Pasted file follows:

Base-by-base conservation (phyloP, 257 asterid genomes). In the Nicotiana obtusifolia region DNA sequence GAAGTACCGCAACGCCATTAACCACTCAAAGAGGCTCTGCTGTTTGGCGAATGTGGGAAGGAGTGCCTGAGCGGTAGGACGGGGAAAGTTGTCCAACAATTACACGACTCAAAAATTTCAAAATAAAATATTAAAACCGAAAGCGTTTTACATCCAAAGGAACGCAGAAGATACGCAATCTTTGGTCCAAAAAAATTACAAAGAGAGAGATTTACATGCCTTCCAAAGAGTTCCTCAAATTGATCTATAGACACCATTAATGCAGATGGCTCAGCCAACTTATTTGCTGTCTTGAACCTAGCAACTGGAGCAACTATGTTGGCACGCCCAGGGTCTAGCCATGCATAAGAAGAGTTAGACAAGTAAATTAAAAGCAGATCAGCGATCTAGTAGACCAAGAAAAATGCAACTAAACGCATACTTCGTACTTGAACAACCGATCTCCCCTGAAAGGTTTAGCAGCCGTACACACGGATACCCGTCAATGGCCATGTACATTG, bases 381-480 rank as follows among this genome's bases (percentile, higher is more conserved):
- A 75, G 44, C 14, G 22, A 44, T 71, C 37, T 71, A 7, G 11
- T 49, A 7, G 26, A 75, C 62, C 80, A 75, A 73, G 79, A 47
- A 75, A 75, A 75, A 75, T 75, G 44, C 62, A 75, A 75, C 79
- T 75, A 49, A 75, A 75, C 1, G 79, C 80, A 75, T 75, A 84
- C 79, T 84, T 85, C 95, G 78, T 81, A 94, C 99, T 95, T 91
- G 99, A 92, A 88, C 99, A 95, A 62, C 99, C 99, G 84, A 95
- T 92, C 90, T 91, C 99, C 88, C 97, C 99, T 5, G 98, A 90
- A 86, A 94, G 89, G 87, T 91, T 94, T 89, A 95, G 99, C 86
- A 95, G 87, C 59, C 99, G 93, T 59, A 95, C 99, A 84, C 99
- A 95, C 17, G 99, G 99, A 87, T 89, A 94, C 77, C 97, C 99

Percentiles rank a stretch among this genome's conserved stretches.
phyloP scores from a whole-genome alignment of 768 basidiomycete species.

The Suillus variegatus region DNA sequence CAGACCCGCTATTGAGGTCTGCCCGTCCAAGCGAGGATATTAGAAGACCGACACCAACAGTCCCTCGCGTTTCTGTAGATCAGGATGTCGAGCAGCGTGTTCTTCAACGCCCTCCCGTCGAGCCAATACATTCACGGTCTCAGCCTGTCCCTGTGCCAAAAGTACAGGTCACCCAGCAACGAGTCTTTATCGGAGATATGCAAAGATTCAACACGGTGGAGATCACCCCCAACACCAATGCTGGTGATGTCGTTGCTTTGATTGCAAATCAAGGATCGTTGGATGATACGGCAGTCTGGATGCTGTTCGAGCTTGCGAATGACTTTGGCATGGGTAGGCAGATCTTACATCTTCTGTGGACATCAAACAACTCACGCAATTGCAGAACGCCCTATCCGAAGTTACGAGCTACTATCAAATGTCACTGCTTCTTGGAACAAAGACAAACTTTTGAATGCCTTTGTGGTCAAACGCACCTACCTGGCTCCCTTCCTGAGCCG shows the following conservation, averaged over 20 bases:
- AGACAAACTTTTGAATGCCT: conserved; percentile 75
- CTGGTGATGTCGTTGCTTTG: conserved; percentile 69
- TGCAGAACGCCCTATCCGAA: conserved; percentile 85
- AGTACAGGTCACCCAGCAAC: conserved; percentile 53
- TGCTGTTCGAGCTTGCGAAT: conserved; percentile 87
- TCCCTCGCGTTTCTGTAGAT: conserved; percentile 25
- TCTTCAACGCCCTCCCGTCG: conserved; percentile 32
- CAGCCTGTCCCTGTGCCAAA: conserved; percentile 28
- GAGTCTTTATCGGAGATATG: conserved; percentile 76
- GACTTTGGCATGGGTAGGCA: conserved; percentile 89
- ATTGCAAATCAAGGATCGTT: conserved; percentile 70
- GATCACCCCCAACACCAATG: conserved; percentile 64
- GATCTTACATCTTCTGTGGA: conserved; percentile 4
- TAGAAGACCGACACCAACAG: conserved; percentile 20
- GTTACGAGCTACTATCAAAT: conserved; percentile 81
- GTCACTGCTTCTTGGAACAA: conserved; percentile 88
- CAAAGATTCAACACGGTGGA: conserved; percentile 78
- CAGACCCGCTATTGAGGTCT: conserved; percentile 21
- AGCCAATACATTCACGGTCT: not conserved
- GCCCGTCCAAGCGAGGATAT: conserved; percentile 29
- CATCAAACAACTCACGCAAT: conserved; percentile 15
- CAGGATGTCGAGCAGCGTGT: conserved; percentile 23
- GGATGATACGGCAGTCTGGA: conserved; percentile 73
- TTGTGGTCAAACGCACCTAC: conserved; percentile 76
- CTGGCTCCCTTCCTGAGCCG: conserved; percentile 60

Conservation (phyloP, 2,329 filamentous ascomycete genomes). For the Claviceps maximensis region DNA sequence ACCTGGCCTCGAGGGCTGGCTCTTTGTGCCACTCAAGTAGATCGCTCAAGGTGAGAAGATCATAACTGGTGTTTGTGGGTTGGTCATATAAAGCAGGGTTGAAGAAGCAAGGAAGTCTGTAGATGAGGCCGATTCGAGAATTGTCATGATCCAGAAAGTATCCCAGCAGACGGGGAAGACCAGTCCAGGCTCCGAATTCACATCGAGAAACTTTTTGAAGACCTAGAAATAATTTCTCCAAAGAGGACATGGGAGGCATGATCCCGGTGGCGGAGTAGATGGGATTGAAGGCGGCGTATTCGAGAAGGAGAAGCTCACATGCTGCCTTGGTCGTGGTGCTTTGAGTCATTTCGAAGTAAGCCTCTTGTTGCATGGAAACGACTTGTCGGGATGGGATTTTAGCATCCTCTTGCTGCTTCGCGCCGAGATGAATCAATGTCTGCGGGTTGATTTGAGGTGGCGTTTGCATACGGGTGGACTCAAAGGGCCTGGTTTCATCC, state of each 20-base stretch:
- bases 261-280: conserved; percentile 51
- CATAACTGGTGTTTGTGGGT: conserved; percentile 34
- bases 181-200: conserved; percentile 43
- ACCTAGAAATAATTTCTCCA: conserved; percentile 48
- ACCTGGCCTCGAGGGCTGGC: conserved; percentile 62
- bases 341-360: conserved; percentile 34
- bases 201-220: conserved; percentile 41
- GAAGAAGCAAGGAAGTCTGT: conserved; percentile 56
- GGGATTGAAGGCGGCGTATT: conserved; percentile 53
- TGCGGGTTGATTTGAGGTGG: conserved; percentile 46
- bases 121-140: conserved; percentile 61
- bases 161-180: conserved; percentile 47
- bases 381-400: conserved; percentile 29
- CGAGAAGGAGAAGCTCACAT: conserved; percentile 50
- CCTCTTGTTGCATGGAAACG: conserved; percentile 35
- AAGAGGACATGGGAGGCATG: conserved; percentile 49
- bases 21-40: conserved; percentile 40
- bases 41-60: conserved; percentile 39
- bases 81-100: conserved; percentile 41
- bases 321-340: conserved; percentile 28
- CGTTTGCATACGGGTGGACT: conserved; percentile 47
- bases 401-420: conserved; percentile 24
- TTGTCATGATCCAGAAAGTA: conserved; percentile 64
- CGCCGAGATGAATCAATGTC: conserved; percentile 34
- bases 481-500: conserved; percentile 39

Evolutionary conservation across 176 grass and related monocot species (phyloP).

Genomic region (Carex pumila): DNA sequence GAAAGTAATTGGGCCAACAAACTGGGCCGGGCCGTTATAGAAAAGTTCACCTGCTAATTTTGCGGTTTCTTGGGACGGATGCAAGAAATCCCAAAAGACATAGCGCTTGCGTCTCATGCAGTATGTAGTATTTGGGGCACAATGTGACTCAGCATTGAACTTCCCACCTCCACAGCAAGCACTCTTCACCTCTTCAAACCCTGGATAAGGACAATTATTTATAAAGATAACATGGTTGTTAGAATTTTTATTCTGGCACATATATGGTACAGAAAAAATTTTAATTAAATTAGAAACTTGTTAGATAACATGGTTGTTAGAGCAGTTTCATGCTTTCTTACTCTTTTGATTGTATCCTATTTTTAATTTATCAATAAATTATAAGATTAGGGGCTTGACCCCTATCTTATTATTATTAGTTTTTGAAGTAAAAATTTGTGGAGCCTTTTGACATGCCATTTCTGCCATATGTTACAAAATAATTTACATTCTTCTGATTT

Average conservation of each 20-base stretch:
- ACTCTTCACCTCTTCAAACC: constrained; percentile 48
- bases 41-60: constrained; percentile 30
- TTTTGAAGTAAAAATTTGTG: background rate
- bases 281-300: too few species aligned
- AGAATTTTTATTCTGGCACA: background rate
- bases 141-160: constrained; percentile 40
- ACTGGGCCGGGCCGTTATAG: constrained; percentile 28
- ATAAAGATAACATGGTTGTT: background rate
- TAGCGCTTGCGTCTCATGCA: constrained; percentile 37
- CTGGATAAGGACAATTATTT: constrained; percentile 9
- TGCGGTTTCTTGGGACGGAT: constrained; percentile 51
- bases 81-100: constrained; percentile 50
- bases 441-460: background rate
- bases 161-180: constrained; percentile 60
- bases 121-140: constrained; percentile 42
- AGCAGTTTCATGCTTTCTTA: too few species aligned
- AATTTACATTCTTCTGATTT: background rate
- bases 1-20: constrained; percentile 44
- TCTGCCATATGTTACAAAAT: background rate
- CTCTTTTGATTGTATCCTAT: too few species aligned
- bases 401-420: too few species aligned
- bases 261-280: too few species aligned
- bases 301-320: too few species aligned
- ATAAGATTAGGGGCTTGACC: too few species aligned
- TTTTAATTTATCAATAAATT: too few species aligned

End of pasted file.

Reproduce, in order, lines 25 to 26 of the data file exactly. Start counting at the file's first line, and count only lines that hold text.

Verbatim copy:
- ATTGCAAATCAAGGATCGTT: conserved; percentile 70
- GATCACCCCCAACACCAATG: conserved; percentile 64